You would be hard-pressed to find anyone who disagreed with the notion that competition is the lifeblood of sport. Monopolies asphyxiate. Consider European football over the last 25 years, where "financial doping" has arguably created unsurpassed aesthetic spectacles through the concentration of megastar talent but - Leicester City's miracle notwithstanding - has largely killed surprises, and thus restricted true competition to a smattering of clubs in each league.

Competition can mean many things, of course. It can be the competition for places within an organisation, which pushes people to raise their standards, while competition between teams has the same standard-raising effect. Yet - and here, seemingly, lies a paradox - the competitive drive, such as seen in the previous example of European football, doesn't necessarily contribute to the overall competitiveness of a sporting culture, or "ecosystem".

In other words, competitiveness - at least not in all its senses and frames of reference - might not be quite the unequivocal virtue that it's often assumed to be. (Recent events concerning my own club have borne this out, more of which below.) And attempts to stimulate greater competitiveness through the device of promotion and relegation don't necessarily serve to produce a stronger or "healthier" sporting culture, either.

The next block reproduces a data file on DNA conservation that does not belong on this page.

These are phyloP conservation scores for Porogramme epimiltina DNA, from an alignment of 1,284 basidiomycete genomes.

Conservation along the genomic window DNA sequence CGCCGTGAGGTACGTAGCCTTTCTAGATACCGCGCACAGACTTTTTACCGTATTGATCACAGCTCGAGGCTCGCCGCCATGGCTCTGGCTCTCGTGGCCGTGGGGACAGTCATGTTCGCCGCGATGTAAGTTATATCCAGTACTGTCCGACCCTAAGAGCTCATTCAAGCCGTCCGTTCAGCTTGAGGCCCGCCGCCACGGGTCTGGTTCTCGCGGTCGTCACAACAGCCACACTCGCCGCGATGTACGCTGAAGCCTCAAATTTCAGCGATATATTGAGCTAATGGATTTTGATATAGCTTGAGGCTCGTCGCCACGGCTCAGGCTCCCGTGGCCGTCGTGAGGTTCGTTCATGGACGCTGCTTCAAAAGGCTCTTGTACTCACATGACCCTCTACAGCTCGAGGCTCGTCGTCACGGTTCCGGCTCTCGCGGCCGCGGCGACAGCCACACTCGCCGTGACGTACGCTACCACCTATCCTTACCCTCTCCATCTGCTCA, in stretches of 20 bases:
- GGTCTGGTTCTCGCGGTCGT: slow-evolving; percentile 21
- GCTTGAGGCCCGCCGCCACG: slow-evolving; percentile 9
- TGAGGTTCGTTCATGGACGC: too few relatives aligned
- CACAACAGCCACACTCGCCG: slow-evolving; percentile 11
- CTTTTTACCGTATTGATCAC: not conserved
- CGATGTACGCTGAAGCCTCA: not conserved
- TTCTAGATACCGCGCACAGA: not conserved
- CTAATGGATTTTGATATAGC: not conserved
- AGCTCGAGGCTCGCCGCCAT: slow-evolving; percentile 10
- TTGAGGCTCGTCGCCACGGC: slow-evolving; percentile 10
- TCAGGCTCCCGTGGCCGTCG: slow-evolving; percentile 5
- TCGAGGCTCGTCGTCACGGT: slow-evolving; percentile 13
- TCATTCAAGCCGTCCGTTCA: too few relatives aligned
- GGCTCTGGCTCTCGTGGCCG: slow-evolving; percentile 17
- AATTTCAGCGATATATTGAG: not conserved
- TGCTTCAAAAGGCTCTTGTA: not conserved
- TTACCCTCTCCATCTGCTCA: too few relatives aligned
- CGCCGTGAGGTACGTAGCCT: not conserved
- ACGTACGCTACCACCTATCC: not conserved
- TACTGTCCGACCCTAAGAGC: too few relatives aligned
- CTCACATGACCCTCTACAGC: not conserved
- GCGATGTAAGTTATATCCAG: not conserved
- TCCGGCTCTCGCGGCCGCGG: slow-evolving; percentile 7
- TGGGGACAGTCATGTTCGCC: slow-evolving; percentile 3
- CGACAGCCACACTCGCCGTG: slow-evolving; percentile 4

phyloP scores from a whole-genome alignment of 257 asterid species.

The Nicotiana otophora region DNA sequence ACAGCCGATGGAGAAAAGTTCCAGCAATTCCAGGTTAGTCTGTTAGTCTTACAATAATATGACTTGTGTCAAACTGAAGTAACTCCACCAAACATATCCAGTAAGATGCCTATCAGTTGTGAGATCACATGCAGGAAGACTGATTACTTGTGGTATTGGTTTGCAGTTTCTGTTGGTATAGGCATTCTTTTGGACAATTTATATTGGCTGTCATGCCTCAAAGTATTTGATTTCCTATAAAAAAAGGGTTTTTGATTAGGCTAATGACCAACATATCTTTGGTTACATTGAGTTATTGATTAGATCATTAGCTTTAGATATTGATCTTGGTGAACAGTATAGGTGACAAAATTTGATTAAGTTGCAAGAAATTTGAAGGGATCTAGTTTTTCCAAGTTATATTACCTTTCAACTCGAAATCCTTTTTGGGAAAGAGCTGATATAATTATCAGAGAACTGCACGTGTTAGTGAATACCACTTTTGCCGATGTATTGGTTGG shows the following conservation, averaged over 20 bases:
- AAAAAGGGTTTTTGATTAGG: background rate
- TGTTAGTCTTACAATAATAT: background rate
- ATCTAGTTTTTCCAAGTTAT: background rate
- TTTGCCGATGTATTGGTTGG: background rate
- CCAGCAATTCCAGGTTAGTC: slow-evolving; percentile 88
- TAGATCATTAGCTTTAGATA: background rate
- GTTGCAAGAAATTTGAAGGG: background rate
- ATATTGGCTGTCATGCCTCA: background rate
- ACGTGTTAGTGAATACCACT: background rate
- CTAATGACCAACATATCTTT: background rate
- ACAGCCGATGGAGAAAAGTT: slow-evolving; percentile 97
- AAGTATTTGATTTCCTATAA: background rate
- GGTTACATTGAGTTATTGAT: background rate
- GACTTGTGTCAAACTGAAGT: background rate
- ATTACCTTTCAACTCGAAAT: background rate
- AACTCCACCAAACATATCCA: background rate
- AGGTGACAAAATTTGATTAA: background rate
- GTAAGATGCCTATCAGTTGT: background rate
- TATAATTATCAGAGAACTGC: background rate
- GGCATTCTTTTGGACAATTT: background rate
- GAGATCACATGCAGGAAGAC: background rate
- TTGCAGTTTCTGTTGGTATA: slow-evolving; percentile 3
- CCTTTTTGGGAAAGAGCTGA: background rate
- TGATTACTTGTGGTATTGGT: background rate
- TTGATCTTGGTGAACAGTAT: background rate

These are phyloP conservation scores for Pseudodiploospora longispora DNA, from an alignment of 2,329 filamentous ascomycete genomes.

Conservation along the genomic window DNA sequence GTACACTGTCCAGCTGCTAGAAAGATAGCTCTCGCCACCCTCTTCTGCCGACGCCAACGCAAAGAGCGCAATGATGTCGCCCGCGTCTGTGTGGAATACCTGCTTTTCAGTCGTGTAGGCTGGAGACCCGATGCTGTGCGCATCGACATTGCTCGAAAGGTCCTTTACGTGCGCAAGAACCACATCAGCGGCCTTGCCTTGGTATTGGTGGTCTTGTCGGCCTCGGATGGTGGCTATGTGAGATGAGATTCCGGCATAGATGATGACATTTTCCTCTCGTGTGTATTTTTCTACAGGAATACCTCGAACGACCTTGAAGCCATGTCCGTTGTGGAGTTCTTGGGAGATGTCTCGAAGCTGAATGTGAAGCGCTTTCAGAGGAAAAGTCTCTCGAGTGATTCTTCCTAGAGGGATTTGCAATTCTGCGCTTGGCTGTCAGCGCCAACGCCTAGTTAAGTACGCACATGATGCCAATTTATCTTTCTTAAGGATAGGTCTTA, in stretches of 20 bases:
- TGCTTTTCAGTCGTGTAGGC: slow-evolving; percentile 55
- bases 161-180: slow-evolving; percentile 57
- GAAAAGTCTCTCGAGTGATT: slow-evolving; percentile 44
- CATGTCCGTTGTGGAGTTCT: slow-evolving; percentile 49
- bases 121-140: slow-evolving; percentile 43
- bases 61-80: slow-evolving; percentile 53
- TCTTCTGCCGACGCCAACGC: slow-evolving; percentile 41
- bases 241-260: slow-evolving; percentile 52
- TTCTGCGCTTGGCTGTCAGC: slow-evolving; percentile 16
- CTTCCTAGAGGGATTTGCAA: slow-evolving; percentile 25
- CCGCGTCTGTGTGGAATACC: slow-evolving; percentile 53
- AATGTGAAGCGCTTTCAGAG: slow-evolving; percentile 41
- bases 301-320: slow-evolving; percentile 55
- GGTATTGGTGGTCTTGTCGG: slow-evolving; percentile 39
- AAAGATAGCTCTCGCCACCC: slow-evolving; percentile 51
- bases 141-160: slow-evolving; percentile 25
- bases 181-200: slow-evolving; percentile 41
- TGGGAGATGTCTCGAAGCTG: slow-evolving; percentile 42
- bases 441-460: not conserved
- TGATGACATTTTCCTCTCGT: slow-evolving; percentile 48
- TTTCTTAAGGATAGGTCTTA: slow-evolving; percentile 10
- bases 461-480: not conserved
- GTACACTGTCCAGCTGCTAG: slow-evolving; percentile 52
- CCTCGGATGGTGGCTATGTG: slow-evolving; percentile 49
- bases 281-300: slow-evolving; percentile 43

Take Test cricket, which, if not quite yet on the endangered-species list, certainly has enough right-minded individuals concerned with its health. A recent attempt to inject the endless cycle of bilateral series with greater meaning and context saw the ICC float the idea of a two-divisional structure, to be split seven and five, with promotion and relegation at the end of a three-year cycle. Ostensibly the plan was rejected because it was felt that the stigma of locking one of the traditional powers out of the party would do the exact opposite of generating interest in the Test format. Our question is: does removing the element of jeopardy have an impact on the competitiveness of the cricket? Would the standard be lower without the sanction for "failure"?

A similar set of questions can be posed about county cricket's development since the establishment of the two-division structure, which is often assumed to have raised the standard of the England team by concentrating talent at the top of the system. This may well be true, although it isn't always that easy to parse real causation from such a complex reality (if England succeeding really was a simple case of concentrating the talent as much as possible, then that would be an argument for creating a regional tier between the counties and the national side). The rise from the late-'90s omnishambles to the No. 1 Test ranking may well have been down to two divisions, but equally it could have been the result of everyone else being rubbish, of central contracts, or of Graeme Swann's stint on the Northampton naughty step.